I am confident that the sex registry will eventually come to an end. The only people clinging on to the notion of registry requirements are those that seek enterprising methods to create a fear-based business model usually siding with law enforcement programs instead of social community programming. These models are facilitated without any facts, any data, any proof, or any rational support that lists work. Instead, there is a culture laced hobgoblin atmosphere that communities are laced with sexual predators creating unnecessary anxieties. Groups of law enforcement unions additionally lay claim to the high effective rate of registry requirements are directly power grabbing. If the registry is so successful as a deterrent, then why has the registry more than tripled in the decade? The answer is somewhat simplified that children are the newest growing members to the registry. With lifetime commitments naturally, the registry will continue to manifest and absorb more people discarding that the registry is, in fact, has deterrent features.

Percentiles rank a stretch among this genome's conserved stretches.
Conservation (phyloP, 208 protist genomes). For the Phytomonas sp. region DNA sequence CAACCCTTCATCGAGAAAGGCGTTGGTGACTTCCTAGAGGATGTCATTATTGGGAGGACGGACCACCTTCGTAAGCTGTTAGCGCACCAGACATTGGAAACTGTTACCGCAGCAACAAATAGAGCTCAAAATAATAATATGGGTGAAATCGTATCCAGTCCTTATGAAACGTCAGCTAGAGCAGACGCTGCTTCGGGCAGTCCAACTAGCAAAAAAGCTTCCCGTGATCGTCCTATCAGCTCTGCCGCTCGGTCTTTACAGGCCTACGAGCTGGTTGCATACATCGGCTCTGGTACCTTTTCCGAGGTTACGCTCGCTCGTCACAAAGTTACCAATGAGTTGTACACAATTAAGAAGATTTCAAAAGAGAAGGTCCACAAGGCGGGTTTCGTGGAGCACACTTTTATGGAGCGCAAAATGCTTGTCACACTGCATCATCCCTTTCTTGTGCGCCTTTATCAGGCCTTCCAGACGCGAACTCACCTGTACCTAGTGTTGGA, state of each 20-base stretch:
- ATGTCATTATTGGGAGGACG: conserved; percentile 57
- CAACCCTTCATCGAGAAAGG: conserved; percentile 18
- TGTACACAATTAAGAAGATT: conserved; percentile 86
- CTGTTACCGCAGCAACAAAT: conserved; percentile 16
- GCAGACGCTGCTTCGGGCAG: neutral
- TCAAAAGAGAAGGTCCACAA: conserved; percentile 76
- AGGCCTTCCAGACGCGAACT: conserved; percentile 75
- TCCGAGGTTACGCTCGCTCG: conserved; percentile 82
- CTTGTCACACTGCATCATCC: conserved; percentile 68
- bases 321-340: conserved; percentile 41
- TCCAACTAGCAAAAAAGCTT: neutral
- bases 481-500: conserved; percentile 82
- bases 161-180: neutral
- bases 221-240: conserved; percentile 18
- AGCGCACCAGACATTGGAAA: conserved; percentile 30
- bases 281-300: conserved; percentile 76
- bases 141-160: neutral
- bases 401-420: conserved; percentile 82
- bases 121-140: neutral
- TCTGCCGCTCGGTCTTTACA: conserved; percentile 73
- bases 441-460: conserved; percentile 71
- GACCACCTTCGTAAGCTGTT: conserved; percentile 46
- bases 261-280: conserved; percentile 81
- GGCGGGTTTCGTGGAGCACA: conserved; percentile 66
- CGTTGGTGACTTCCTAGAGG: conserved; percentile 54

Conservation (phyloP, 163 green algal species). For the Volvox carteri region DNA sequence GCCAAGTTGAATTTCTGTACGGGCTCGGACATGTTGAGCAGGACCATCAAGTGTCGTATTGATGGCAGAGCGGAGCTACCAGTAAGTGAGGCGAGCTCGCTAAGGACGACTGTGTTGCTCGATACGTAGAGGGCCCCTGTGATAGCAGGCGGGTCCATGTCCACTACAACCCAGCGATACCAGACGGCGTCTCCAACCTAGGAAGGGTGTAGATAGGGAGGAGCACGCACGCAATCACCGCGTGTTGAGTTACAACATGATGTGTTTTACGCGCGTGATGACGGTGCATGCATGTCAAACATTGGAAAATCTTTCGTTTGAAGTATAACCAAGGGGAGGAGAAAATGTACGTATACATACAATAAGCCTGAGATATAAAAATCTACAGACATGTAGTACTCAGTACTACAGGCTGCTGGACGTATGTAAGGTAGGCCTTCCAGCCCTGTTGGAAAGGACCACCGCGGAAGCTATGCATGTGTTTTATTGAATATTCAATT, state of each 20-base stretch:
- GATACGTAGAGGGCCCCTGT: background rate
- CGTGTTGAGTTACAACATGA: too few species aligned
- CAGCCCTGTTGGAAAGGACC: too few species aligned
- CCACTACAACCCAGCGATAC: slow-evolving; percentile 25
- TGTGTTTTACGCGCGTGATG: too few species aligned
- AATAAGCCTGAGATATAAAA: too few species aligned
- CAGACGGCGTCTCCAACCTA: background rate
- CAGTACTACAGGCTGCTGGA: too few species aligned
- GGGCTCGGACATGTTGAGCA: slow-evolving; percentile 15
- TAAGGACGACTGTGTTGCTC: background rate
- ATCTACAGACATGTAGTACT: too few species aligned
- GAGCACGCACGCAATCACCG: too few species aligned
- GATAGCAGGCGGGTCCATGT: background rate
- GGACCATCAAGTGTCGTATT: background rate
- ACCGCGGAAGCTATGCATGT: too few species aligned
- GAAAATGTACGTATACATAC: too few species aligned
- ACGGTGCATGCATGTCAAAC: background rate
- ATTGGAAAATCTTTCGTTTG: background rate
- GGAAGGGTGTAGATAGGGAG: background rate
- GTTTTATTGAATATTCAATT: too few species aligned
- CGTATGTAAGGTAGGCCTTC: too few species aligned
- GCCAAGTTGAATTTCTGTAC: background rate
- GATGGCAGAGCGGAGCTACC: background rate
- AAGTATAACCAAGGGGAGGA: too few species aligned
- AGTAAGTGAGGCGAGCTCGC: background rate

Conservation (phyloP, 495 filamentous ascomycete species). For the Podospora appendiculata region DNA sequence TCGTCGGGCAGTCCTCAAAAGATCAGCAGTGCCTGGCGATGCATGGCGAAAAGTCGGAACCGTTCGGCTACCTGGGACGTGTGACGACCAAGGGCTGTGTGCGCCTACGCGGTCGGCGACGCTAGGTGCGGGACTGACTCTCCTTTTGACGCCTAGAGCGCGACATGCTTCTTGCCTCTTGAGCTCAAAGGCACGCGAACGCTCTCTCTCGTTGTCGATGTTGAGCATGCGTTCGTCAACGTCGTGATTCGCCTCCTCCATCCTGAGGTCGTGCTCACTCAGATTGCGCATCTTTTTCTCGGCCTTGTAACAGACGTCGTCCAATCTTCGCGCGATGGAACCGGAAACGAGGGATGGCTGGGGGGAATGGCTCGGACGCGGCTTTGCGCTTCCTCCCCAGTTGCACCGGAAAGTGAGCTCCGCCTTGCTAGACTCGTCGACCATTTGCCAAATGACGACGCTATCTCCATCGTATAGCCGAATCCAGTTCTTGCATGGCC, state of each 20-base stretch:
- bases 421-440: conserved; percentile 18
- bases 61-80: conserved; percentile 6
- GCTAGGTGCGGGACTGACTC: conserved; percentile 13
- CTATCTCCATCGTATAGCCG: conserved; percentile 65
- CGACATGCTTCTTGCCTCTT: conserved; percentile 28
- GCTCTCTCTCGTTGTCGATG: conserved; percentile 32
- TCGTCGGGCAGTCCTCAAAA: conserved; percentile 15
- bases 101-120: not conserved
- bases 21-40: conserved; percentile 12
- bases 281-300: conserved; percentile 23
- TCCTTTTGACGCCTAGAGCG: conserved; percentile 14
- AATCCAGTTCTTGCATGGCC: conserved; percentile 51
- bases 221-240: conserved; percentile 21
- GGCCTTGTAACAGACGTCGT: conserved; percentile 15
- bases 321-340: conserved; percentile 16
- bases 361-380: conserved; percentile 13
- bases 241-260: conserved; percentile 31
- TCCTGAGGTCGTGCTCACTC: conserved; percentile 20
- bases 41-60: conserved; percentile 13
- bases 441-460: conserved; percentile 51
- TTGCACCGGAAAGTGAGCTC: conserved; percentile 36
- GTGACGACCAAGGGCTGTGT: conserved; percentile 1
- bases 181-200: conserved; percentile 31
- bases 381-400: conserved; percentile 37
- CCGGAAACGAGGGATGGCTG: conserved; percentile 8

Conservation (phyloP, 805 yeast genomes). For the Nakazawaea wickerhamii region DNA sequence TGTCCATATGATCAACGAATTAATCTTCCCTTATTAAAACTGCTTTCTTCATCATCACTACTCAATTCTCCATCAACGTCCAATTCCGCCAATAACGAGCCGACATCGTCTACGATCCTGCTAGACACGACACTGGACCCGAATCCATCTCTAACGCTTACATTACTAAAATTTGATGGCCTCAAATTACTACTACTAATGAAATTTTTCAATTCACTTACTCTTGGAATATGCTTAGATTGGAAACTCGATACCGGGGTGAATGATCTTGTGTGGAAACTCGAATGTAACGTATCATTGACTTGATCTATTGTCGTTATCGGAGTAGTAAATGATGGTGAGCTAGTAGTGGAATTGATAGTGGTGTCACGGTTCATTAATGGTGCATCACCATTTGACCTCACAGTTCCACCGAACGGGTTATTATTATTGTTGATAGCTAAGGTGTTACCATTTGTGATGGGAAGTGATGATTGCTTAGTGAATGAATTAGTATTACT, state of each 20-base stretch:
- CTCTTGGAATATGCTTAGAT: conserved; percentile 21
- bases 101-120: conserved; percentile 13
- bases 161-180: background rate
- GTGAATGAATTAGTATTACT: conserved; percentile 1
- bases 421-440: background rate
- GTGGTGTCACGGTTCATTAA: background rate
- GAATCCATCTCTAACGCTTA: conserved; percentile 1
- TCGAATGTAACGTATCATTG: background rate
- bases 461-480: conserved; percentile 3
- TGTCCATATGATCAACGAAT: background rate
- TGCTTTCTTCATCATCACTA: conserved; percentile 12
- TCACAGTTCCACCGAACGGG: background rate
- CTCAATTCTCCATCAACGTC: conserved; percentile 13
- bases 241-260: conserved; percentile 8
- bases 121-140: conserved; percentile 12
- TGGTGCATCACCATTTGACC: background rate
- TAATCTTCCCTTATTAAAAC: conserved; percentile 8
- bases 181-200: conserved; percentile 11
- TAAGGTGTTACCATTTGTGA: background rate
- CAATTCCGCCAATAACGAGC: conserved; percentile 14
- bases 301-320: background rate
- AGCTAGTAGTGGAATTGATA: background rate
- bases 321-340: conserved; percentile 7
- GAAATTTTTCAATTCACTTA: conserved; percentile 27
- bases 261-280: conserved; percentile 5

Again, it is essential to remain optimistic that leaders like Dana Nessel do bring value to the sex offender registry argument. However, as the states leading law enforcement agent, she has much more to prove by actions instead of appearing in a courtroom. Registrants and families are watching to witness the outcomes.